Police should make arresting violent criminals and thieves a top priority and stop devoting resources to logging incidents such as hate crimes, a Chief Constable has said.
Former Thames Valley boss Sara Thornton said forces are too hard-pressed to spend time on issues such as hate crime and allegations against dead people.
Ms Thornton is chair of the National Police Chiefs Council (NPCC), which represents chief constables of 43 English and Welsh forces.
She told a summit of the NPCC and Association of Police and Crime Commissioners (APCC) that they should tackle “today’s crime today” and focus on “core policing.”
Forces do not have the resources to log gender-based hate allegations or historic claims against people who had subsequently died, she added.
Ms Thornton also told the Westminster conference: “Neither investigating gender-based hate crime or allegations against those who have died are necessarily bad things.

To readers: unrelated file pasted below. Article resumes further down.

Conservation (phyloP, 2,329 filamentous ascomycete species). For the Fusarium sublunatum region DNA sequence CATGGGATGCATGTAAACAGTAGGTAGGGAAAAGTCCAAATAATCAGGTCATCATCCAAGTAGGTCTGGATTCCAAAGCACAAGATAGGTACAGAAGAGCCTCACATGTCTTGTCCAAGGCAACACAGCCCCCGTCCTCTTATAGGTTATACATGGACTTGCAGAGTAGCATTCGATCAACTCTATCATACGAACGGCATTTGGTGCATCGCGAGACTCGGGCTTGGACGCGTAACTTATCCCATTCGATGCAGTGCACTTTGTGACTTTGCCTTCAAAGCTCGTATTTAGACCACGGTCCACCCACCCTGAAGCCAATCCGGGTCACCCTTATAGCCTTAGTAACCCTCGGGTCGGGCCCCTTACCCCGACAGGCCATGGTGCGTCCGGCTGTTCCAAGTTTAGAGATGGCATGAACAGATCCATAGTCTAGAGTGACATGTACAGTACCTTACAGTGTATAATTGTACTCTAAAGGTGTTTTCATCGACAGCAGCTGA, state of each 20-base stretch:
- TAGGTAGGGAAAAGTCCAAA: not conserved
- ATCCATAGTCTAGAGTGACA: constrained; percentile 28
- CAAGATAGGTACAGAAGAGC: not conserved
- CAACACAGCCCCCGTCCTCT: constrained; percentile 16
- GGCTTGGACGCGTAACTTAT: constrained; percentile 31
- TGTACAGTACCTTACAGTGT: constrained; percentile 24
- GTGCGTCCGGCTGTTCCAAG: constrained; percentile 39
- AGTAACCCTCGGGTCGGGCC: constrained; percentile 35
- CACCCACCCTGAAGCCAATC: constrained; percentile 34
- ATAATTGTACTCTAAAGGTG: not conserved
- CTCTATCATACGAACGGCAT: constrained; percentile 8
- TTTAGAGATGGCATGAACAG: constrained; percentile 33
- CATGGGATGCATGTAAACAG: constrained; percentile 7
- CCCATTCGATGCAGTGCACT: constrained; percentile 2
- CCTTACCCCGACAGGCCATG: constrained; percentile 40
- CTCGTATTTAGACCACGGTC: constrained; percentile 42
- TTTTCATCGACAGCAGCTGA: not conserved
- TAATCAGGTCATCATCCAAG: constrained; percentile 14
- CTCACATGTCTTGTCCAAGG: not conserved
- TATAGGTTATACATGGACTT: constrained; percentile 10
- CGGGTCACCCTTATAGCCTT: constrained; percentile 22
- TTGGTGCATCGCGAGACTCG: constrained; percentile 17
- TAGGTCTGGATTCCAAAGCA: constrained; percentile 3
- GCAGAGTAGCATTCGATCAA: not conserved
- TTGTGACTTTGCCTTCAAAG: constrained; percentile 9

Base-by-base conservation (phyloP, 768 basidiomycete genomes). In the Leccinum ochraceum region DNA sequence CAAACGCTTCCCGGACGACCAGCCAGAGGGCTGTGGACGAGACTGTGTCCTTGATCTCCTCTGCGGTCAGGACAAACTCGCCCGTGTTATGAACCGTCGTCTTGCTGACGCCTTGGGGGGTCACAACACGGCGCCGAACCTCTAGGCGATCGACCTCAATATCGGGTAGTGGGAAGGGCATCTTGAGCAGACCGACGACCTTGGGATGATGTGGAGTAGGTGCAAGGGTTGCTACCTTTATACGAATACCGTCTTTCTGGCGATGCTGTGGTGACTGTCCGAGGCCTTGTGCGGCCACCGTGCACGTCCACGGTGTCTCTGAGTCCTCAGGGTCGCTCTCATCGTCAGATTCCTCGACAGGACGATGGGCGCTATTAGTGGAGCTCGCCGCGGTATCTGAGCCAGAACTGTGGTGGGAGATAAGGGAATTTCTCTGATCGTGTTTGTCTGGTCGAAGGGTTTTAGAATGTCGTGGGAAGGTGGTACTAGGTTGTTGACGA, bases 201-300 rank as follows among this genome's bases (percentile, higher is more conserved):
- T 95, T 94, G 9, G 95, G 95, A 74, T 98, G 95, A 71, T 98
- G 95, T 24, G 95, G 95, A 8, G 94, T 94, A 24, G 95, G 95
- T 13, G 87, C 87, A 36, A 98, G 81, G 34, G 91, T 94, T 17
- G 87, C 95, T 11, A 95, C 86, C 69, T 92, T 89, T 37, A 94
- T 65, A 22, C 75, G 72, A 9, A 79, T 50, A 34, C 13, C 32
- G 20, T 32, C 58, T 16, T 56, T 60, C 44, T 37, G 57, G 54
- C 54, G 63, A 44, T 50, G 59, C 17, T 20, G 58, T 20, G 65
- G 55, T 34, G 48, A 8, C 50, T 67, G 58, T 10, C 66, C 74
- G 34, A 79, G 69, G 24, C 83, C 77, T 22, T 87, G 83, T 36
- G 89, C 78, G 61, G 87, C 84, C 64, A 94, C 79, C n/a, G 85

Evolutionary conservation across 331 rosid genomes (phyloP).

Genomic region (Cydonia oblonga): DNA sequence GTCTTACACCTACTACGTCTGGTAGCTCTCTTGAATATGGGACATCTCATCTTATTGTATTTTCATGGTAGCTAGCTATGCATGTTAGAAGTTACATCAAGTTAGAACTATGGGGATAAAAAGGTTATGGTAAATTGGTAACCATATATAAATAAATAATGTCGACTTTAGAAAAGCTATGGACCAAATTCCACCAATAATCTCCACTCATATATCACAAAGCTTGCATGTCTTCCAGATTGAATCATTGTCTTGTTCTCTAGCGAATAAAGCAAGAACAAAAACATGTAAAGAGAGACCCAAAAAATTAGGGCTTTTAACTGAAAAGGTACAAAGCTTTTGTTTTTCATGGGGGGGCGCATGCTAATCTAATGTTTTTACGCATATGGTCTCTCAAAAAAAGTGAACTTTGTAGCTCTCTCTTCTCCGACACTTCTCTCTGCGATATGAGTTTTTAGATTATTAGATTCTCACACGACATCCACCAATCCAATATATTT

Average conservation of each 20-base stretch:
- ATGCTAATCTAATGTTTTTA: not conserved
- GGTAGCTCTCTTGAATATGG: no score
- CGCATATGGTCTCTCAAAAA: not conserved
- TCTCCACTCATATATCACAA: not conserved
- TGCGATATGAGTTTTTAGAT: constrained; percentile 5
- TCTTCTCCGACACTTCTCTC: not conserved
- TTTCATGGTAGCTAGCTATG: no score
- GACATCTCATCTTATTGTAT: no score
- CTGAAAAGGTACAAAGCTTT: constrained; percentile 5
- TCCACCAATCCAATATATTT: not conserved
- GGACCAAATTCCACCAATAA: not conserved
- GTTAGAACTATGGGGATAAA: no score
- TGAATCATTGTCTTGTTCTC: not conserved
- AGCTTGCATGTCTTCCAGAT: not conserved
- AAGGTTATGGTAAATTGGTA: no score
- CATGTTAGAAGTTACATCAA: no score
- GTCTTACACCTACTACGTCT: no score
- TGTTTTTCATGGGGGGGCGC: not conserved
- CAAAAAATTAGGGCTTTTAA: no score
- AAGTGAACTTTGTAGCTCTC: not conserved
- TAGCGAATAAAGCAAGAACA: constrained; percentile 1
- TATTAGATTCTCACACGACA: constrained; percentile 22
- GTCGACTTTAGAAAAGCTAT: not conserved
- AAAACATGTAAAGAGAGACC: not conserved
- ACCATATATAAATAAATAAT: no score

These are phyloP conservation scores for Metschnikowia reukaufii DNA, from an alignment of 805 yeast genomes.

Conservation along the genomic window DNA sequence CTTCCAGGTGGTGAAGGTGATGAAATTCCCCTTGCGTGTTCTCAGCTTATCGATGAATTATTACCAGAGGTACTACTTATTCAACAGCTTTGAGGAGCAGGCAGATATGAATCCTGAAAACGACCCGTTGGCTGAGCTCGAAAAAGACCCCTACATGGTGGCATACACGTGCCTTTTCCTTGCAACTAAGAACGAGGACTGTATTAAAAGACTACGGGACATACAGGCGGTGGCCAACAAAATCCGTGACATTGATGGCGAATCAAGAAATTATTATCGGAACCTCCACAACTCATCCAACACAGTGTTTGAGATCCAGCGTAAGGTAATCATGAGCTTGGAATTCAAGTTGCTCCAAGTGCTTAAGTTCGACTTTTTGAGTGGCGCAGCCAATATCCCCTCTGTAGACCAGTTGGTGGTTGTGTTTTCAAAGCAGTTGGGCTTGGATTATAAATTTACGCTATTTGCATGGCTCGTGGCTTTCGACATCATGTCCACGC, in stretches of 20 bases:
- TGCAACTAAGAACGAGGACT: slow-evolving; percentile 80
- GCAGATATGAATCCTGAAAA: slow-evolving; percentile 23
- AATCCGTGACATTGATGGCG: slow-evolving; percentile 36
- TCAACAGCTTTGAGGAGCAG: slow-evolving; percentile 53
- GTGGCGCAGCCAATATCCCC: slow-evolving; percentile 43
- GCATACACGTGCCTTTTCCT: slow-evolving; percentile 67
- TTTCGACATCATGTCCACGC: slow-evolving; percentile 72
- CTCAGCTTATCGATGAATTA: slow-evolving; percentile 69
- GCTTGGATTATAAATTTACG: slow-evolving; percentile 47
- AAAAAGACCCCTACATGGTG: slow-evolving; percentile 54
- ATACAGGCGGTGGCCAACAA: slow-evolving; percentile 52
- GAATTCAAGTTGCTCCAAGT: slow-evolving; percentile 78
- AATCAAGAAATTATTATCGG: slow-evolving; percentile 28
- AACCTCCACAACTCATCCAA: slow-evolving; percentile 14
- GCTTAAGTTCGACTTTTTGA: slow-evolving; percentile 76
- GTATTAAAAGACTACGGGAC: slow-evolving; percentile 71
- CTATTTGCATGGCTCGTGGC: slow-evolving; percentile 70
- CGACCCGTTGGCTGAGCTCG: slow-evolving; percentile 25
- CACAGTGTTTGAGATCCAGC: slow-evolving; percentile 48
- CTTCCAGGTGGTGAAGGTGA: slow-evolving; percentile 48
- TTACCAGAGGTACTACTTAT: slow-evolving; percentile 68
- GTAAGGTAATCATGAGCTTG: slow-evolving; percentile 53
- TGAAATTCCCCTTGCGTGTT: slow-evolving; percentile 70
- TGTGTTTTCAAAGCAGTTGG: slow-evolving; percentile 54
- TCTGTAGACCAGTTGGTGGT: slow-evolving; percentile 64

“I just argue that they cannot be priorities for a service that is over-stretched.
“We are asked to provide more and more bespoke services that are all desirable, but the simple fact is there are too many desirable and deserving issues.”
She referred to Home Office figures published last week that showed arrests had plummeted by 50 per cent in ten years and a study examining the extension of hate crimes to age and gender abuse.
Ms Thornton said treating misogyny as a hate crime is a concern for “some well-organised campaigning organisations.”
But she added that English and Welsh forces no longer have the resources to do everything after years of government cutbacks.
She said: “I want us to solve more burglaries and bear down on violence before we make more records of incidents that are not crimes.”
Funding for police forces in England and Wales has fallen by almost 20 per cent in real terms in the past eight years, senior officers claim, leaving them with 20,000 fewer officers.
Home Secretary Sajid Javid admitted to the conference audience that forces were stretched and pledged that this would be addressed when the 2019-2020 settlement is announced in December.
Shadow Home Secretary Diane Abbott also addressed the conference and criticised the years of Government cuts that had reduced police numbers, saying forces could not do more with less.
She insisted that if misogyny is made a hate crime government should provide the money to investigate it and that forces should not have to “pick and choose” between crimes.